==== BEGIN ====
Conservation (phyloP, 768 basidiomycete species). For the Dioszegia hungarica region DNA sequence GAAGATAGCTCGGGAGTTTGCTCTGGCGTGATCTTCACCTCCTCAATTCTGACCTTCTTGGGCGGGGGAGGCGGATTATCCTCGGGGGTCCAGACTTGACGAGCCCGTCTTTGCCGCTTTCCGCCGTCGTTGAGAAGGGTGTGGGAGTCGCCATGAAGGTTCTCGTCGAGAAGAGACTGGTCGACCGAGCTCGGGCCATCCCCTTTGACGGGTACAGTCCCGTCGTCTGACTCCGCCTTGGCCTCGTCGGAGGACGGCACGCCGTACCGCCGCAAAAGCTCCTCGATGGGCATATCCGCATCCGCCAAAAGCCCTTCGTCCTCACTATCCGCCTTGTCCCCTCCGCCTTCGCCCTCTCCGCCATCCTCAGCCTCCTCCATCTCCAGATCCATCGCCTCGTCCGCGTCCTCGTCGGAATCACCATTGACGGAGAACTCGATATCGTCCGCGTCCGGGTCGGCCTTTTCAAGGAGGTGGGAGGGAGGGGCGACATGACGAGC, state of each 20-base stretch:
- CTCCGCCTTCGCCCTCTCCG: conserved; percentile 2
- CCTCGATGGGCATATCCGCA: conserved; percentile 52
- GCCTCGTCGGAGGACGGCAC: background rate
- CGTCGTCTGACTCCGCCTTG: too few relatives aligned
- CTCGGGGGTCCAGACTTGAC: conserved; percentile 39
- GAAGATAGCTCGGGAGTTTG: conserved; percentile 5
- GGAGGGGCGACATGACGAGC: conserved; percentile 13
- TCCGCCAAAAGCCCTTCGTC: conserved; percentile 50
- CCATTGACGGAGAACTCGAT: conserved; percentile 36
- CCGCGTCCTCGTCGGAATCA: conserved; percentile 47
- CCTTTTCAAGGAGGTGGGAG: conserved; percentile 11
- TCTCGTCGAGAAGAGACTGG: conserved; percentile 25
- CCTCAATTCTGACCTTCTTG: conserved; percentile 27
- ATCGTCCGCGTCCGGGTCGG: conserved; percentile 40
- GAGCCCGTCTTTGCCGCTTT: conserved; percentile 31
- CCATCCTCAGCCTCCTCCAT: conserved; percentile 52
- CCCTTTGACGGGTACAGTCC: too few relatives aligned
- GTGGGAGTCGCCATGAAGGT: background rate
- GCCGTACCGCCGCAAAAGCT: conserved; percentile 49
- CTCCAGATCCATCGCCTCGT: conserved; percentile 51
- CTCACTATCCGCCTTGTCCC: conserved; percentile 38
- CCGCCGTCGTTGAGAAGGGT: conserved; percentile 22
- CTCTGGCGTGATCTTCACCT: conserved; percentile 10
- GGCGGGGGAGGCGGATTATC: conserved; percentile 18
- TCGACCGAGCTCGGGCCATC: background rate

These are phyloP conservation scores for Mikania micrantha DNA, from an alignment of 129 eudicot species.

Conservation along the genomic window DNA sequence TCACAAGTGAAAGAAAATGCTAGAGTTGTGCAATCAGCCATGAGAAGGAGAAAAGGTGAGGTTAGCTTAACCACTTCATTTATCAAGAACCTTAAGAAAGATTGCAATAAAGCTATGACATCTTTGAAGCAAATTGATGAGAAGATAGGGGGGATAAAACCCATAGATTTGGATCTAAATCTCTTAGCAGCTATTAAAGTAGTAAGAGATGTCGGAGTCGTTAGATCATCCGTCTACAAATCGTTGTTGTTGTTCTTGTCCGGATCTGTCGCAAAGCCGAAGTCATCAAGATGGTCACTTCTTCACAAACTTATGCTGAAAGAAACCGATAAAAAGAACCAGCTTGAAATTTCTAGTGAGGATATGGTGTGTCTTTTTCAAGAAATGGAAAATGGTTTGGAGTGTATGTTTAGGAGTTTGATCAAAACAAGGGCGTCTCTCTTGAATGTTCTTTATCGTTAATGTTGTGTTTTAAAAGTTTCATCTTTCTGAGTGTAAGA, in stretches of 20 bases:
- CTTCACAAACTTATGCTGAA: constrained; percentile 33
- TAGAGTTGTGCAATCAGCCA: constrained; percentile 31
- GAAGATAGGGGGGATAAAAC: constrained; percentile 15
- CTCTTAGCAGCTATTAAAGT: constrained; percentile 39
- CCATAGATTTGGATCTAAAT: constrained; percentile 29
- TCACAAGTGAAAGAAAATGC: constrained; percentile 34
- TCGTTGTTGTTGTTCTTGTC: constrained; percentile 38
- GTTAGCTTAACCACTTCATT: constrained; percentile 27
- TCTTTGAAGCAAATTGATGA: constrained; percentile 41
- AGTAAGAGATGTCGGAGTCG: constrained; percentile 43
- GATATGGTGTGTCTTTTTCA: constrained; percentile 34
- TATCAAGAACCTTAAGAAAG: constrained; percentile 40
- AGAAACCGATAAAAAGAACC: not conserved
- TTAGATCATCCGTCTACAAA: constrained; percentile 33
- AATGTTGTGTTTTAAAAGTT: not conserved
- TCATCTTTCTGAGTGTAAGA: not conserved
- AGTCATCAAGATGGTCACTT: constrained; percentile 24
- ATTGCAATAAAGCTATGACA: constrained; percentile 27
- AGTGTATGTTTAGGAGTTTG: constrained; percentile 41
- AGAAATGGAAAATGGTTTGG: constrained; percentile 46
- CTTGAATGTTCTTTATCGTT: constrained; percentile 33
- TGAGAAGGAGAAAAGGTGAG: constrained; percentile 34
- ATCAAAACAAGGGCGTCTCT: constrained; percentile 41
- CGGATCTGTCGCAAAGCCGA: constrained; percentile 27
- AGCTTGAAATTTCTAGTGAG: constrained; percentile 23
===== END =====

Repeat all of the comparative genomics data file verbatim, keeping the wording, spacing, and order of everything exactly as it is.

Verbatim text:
Conservation (phyloP, 768 basidiomycete species). For the Dioszegia hungarica region DNA sequence GAAGATAGCTCGGGAGTTTGCTCTGGCGTGATCTTCACCTCCTCAATTCTGACCTTCTTGGGCGGGGGAGGCGGATTATCCTCGGGGGTCCAGACTTGACGAGCCCGTCTTTGCCGCTTTCCGCCGTCGTTGAGAAGGGTGTGGGAGTCGCCATGAAGGTTCTCGTCGAGAAGAGACTGGTCGACCGAGCTCGGGCCATCCCCTTTGACGGGTACAGTCCCGTCGTCTGACTCCGCCTTGGCCTCGTCGGAGGACGGCACGCCGTACCGCCGCAAAAGCTCCTCGATGGGCATATCCGCATCCGCCAAAAGCCCTTCGTCCTCACTATCCGCCTTGTCCCCTCCGCCTTCGCCCTCTCCGCCATCCTCAGCCTCCTCCATCTCCAGATCCATCGCCTCGTCCGCGTCCTCGTCGGAATCACCATTGACGGAGAACTCGATATCGTCCGCGTCCGGGTCGGCCTTTTCAAGGAGGTGGGAGGGAGGGGCGACATGACGAGC, state of each 20-base stretch:
- CTCCGCCTTCGCCCTCTCCG: conserved; percentile 2
- CCTCGATGGGCATATCCGCA: conserved; percentile 52
- GCCTCGTCGGAGGACGGCAC: background rate
- CGTCGTCTGACTCCGCCTTG: too few relatives aligned
- CTCGGGGGTCCAGACTTGAC: conserved; percentile 39
- GAAGATAGCTCGGGAGTTTG: conserved; percentile 5
- GGAGGGGCGACATGACGAGC: conserved; percentile 13
- TCCGCCAAAAGCCCTTCGTC: conserved; percentile 50
- CCATTGACGGAGAACTCGAT: conserved; percentile 36
- CCGCGTCCTCGTCGGAATCA: conserved; percentile 47
- CCTTTTCAAGGAGGTGGGAG: conserved; percentile 11
- TCTCGTCGAGAAGAGACTGG: conserved; percentile 25
- CCTCAATTCTGACCTTCTTG: conserved; percentile 27
- ATCGTCCGCGTCCGGGTCGG: conserved; percentile 40
- GAGCCCGTCTTTGCCGCTTT: conserved; percentile 31
- CCATCCTCAGCCTCCTCCAT: conserved; percentile 52
- CCCTTTGACGGGTACAGTCC: too few relatives aligned
- GTGGGAGTCGCCATGAAGGT: background rate
- GCCGTACCGCCGCAAAAGCT: conserved; percentile 49
- CTCCAGATCCATCGCCTCGT: conserved; percentile 51
- CTCACTATCCGCCTTGTCCC: conserved; percentile 38
- CCGCCGTCGTTGAGAAGGGT: conserved; percentile 22
- CTCTGGCGTGATCTTCACCT: conserved; percentile 10
- GGCGGGGGAGGCGGATTATC: conserved; percentile 18
- TCGACCGAGCTCGGGCCATC: background rate

These are phyloP conservation scores for Mikania micrantha DNA, from an alignment of 129 eudicot species.

Conservation along the genomic window DNA sequence TCACAAGTGAAAGAAAATGCTAGAGTTGTGCAATCAGCCATGAGAAGGAGAAAAGGTGAGGTTAGCTTAACCACTTCATTTATCAAGAACCTTAAGAAAGATTGCAATAAAGCTATGACATCTTTGAAGCAAATTGATGAGAAGATAGGGGGGATAAAACCCATAGATTTGGATCTAAATCTCTTAGCAGCTATTAAAGTAGTAAGAGATGTCGGAGTCGTTAGATCATCCGTCTACAAATCGTTGTTGTTGTTCTTGTCCGGATCTGTCGCAAAGCCGAAGTCATCAAGATGGTCACTTCTTCACAAACTTATGCTGAAAGAAACCGATAAAAAGAACCAGCTTGAAATTTCTAGTGAGGATATGGTGTGTCTTTTTCAAGAAATGGAAAATGGTTTGGAGTGTATGTTTAGGAGTTTGATCAAAACAAGGGCGTCTCTCTTGAATGTTCTTTATCGTTAATGTTGTGTTTTAAAAGTTTCATCTTTCTGAGTGTAAGA, in stretches of 20 bases:
- CTTCACAAACTTATGCTGAA: constrained; percentile 33
- TAGAGTTGTGCAATCAGCCA: constrained; percentile 31
- GAAGATAGGGGGGATAAAAC: constrained; percentile 15
- CTCTTAGCAGCTATTAAAGT: constrained; percentile 39
- CCATAGATTTGGATCTAAAT: constrained; percentile 29
- TCACAAGTGAAAGAAAATGC: constrained; percentile 34
- TCGTTGTTGTTGTTCTTGTC: constrained; percentile 38
- GTTAGCTTAACCACTTCATT: constrained; percentile 27
- TCTTTGAAGCAAATTGATGA: constrained; percentile 41
- AGTAAGAGATGTCGGAGTCG: constrained; percentile 43
- GATATGGTGTGTCTTTTTCA: constrained; percentile 34
- TATCAAGAACCTTAAGAAAG: constrained; percentile 40
- AGAAACCGATAAAAAGAACC: not conserved
- TTAGATCATCCGTCTACAAA: constrained; percentile 33
- AATGTTGTGTTTTAAAAGTT: not conserved
- TCATCTTTCTGAGTGTAAGA: not conserved
- AGTCATCAAGATGGTCACTT: constrained; percentile 24
- ATTGCAATAAAGCTATGACA: constrained; percentile 27
- AGTGTATGTTTAGGAGTTTG: constrained; percentile 41
- AGAAATGGAAAATGGTTTGG: constrained; percentile 46
- CTTGAATGTTCTTTATCGTT: constrained; percentile 33
- TGAGAAGGAGAAAAGGTGAG: constrained; percentile 34
- ATCAAAACAAGGGCGTCTCT: constrained; percentile 41
- CGGATCTGTCGCAAAGCCGA: constrained; percentile 27
- AGCTTGAAATTTCTAGTGAG: constrained; percentile 23